The surprising codegen impact of noexcept

Create: March 2, 2020

Would spamming the noexcept keyword make your code faster? Sometimes. But not always. Consider the following snippet of code:

int g();

int f() {
  return g();
}

I intentionally do not define g in this translation unit since otherwise, the compiler will be too smart and inline everything. Nevertheless, all the major C++ compilers can figure out that f only contains a tail-call to g and generate codes like this:

f():
        jmp     g()

Now lets consider the following code:

int g();

int f() noexcept {
  return g();
}

Since the compilers have no idea if g would throw or not, they are forced to generate codes that invoke std::terminate in case bad things happened. Here is the result codegen from various compilers:

msvc

$ip2state$int f(void) DB 02H
        DB      08H
        DB      00H
$cppxdata$int f(void) DB 060H
        DD      imagerel $ip2state$int f(void)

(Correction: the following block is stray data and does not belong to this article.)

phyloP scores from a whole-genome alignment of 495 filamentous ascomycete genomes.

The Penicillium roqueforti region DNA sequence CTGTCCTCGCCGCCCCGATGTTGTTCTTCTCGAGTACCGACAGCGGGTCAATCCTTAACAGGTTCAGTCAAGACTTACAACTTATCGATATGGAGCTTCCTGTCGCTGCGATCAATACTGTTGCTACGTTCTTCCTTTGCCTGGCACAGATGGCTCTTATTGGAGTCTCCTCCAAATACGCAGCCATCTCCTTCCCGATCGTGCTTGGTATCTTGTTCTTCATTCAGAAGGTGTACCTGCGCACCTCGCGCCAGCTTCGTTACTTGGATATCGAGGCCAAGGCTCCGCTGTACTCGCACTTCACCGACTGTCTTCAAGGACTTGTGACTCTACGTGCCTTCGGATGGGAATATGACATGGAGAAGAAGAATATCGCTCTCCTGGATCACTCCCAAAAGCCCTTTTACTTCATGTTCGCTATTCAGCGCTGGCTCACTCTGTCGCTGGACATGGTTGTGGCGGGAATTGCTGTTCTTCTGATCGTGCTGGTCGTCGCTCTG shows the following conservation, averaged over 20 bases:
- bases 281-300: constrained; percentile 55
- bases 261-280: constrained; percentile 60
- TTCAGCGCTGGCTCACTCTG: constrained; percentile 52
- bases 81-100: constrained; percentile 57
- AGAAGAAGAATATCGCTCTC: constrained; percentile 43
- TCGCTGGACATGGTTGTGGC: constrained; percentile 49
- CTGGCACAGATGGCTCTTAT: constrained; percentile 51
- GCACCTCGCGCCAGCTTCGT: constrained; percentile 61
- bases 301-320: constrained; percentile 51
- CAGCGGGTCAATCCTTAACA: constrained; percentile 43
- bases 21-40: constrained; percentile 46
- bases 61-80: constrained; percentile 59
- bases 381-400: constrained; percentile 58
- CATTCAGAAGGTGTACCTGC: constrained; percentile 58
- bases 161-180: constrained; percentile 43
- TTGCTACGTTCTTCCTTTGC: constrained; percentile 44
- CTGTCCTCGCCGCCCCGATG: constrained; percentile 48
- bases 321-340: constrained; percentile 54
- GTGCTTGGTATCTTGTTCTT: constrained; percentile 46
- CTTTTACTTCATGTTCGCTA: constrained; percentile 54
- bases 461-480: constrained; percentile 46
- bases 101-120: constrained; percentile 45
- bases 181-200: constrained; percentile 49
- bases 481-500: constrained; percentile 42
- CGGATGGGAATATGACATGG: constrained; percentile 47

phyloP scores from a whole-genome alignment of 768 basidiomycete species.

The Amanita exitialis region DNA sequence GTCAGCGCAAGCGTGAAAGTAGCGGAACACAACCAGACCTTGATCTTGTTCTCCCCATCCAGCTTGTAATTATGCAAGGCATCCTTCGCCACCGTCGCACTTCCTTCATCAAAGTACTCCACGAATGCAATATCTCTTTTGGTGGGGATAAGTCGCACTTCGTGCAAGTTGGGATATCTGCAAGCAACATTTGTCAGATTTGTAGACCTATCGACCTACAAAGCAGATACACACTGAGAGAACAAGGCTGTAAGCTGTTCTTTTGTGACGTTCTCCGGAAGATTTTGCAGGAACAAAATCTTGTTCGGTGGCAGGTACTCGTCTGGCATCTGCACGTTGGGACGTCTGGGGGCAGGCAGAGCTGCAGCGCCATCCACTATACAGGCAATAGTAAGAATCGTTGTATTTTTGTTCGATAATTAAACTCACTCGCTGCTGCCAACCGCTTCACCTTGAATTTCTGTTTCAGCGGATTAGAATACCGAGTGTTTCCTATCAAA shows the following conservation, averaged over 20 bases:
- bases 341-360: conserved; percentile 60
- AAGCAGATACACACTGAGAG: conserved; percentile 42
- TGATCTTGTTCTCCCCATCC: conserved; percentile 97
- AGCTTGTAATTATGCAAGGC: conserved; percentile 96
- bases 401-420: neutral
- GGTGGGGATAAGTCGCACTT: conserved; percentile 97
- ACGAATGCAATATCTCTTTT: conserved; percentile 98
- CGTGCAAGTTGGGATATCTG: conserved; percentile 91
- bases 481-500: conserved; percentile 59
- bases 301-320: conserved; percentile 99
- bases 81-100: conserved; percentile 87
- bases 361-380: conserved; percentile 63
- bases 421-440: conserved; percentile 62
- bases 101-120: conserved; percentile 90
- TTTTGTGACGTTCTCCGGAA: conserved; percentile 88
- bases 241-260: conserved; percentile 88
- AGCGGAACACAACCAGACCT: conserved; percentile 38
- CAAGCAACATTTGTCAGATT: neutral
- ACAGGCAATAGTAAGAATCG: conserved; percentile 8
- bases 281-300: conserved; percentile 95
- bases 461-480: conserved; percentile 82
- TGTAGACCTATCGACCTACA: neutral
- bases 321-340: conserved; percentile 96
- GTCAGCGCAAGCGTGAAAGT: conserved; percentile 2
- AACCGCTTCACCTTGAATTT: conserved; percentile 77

int f(void) PROC                                      ; f, COMDAT
$LN5:
        sub     rsp, 40                             ; 00000028H
        call    int g(void)                         ; g
        npad    1
        add     rsp, 40                             ; 00000028H
        ret     0
int f(void) ENDP                                      ; f

gcc

f():
        sub     rsp, 8
        call    g()
        add     rsp, 8
        ret

clang

f():
        push    rax
        call    g()
        pop     rcx
        ret
        mov     rdi, rax
        call    __clang_call_terminate
__clang_call_terminate:
        push    rax
        call    __cxa_begin_catch
        call    std::terminate()

Conclusion

Don't spam noexcept if you don't have a project-wise "no exception" policy. And be especially careful with higher-order functions that may invoke user-defined functions. All in all, noexcept is a part of the type system and the contract of your API. Only add noexcept to function that you want to guarantee not to throw.